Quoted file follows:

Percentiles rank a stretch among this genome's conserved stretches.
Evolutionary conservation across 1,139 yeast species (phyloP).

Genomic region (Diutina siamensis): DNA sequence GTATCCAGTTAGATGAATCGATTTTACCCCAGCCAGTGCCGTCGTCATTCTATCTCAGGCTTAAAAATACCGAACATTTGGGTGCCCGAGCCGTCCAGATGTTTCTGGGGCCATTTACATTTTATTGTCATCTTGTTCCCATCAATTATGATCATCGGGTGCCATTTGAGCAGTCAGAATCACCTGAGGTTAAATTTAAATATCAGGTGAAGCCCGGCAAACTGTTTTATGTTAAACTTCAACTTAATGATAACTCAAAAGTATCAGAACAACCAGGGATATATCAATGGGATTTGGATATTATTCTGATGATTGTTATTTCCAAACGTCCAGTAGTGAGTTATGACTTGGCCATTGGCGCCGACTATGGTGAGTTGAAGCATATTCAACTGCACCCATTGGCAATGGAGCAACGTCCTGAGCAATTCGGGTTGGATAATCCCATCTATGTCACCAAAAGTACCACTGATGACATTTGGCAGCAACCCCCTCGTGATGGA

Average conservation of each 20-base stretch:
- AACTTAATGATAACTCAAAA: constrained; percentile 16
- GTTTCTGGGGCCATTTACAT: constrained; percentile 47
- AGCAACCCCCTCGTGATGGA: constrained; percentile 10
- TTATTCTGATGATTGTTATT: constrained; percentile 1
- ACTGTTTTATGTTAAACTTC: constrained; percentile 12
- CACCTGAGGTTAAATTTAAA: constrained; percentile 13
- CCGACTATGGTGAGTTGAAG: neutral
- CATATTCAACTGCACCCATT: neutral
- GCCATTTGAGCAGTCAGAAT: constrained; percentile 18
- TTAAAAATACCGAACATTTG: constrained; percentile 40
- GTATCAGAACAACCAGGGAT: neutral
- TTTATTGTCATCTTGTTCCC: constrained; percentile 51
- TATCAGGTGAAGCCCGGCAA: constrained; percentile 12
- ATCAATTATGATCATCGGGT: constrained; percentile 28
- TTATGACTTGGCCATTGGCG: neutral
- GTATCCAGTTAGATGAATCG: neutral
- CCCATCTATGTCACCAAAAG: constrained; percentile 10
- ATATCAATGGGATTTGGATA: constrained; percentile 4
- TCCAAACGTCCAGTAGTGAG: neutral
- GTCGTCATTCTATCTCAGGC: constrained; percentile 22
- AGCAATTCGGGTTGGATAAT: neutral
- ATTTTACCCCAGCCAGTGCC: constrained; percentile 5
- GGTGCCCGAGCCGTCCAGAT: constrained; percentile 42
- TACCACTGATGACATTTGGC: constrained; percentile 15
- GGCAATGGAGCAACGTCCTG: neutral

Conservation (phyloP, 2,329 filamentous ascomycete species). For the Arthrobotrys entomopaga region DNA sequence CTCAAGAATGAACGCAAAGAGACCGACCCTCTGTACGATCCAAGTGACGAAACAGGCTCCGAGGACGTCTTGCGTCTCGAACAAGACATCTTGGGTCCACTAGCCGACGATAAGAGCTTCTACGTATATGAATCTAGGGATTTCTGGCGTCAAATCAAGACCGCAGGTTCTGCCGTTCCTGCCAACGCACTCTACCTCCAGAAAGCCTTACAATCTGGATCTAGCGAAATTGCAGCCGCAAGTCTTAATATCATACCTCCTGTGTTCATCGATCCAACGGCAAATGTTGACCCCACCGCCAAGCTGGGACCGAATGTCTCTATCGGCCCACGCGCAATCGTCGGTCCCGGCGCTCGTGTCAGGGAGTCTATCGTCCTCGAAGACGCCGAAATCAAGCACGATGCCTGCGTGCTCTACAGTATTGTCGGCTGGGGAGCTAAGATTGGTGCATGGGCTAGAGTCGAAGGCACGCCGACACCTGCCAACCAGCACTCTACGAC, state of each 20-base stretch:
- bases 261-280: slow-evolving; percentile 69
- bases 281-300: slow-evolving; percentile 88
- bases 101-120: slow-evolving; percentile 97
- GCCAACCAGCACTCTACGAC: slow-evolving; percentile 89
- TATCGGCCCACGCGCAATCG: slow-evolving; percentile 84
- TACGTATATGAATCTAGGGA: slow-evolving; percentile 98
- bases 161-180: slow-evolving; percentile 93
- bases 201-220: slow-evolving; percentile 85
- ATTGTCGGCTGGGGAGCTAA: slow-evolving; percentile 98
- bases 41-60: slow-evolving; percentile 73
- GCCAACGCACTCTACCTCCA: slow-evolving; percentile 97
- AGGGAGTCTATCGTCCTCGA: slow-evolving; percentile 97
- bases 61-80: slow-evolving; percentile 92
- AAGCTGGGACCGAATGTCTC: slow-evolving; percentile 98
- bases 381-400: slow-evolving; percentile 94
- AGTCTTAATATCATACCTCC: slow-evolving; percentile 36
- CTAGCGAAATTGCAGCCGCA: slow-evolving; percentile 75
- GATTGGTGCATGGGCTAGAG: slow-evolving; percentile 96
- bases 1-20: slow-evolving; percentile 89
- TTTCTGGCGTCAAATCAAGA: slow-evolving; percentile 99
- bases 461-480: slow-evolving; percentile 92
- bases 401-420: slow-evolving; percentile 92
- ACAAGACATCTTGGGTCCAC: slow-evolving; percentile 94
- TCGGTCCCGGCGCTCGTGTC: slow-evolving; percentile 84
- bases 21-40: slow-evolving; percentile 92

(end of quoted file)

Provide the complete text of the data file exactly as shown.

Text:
Percentiles rank a stretch among this genome's conserved stretches.
Evolutionary conservation across 1,139 yeast species (phyloP).

Genomic region (Diutina siamensis): DNA sequence GTATCCAGTTAGATGAATCGATTTTACCCCAGCCAGTGCCGTCGTCATTCTATCTCAGGCTTAAAAATACCGAACATTTGGGTGCCCGAGCCGTCCAGATGTTTCTGGGGCCATTTACATTTTATTGTCATCTTGTTCCCATCAATTATGATCATCGGGTGCCATTTGAGCAGTCAGAATCACCTGAGGTTAAATTTAAATATCAGGTGAAGCCCGGCAAACTGTTTTATGTTAAACTTCAACTTAATGATAACTCAAAAGTATCAGAACAACCAGGGATATATCAATGGGATTTGGATATTATTCTGATGATTGTTATTTCCAAACGTCCAGTAGTGAGTTATGACTTGGCCATTGGCGCCGACTATGGTGAGTTGAAGCATATTCAACTGCACCCATTGGCAATGGAGCAACGTCCTGAGCAATTCGGGTTGGATAATCCCATCTATGTCACCAAAAGTACCACTGATGACATTTGGCAGCAACCCCCTCGTGATGGA

Average conservation of each 20-base stretch:
- AACTTAATGATAACTCAAAA: constrained; percentile 16
- GTTTCTGGGGCCATTTACAT: constrained; percentile 47
- AGCAACCCCCTCGTGATGGA: constrained; percentile 10
- TTATTCTGATGATTGTTATT: constrained; percentile 1
- ACTGTTTTATGTTAAACTTC: constrained; percentile 12
- CACCTGAGGTTAAATTTAAA: constrained; percentile 13
- CCGACTATGGTGAGTTGAAG: neutral
- CATATTCAACTGCACCCATT: neutral
- GCCATTTGAGCAGTCAGAAT: constrained; percentile 18
- TTAAAAATACCGAACATTTG: constrained; percentile 40
- GTATCAGAACAACCAGGGAT: neutral
- TTTATTGTCATCTTGTTCCC: constrained; percentile 51
- TATCAGGTGAAGCCCGGCAA: constrained; percentile 12
- ATCAATTATGATCATCGGGT: constrained; percentile 28
- TTATGACTTGGCCATTGGCG: neutral
- GTATCCAGTTAGATGAATCG: neutral
- CCCATCTATGTCACCAAAAG: constrained; percentile 10
- ATATCAATGGGATTTGGATA: constrained; percentile 4
- TCCAAACGTCCAGTAGTGAG: neutral
- GTCGTCATTCTATCTCAGGC: constrained; percentile 22
- AGCAATTCGGGTTGGATAAT: neutral
- ATTTTACCCCAGCCAGTGCC: constrained; percentile 5
- GGTGCCCGAGCCGTCCAGAT: constrained; percentile 42
- TACCACTGATGACATTTGGC: constrained; percentile 15
- GGCAATGGAGCAACGTCCTG: neutral

Conservation (phyloP, 2,329 filamentous ascomycete species). For the Arthrobotrys entomopaga region DNA sequence CTCAAGAATGAACGCAAAGAGACCGACCCTCTGTACGATCCAAGTGACGAAACAGGCTCCGAGGACGTCTTGCGTCTCGAACAAGACATCTTGGGTCCACTAGCCGACGATAAGAGCTTCTACGTATATGAATCTAGGGATTTCTGGCGTCAAATCAAGACCGCAGGTTCTGCCGTTCCTGCCAACGCACTCTACCTCCAGAAAGCCTTACAATCTGGATCTAGCGAAATTGCAGCCGCAAGTCTTAATATCATACCTCCTGTGTTCATCGATCCAACGGCAAATGTTGACCCCACCGCCAAGCTGGGACCGAATGTCTCTATCGGCCCACGCGCAATCGTCGGTCCCGGCGCTCGTGTCAGGGAGTCTATCGTCCTCGAAGACGCCGAAATCAAGCACGATGCCTGCGTGCTCTACAGTATTGTCGGCTGGGGAGCTAAGATTGGTGCATGGGCTAGAGTCGAAGGCACGCCGACACCTGCCAACCAGCACTCTACGAC, state of each 20-base stretch:
- bases 261-280: slow-evolving; percentile 69
- bases 281-300: slow-evolving; percentile 88
- bases 101-120: slow-evolving; percentile 97
- GCCAACCAGCACTCTACGAC: slow-evolving; percentile 89
- TATCGGCCCACGCGCAATCG: slow-evolving; percentile 84
- TACGTATATGAATCTAGGGA: slow-evolving; percentile 98
- bases 161-180: slow-evolving; percentile 93
- bases 201-220: slow-evolving; percentile 85
- ATTGTCGGCTGGGGAGCTAA: slow-evolving; percentile 98
- bases 41-60: slow-evolving; percentile 73
- GCCAACGCACTCTACCTCCA: slow-evolving; percentile 97
- AGGGAGTCTATCGTCCTCGA: slow-evolving; percentile 97
- bases 61-80: slow-evolving; percentile 92
- AAGCTGGGACCGAATGTCTC: slow-evolving; percentile 98
- bases 381-400: slow-evolving; percentile 94
- AGTCTTAATATCATACCTCC: slow-evolving; percentile 36
- CTAGCGAAATTGCAGCCGCA: slow-evolving; percentile 75
- GATTGGTGCATGGGCTAGAG: slow-evolving; percentile 96
- bases 1-20: slow-evolving; percentile 89
- TTTCTGGCGTCAAATCAAGA: slow-evolving; percentile 99
- bases 461-480: slow-evolving; percentile 92
- bases 401-420: slow-evolving; percentile 92
- ACAAGACATCTTGGGTCCAC: slow-evolving; percentile 94
- TCGGTCCCGGCGCTCGTGTC: slow-evolving; percentile 84
- bases 21-40: slow-evolving; percentile 92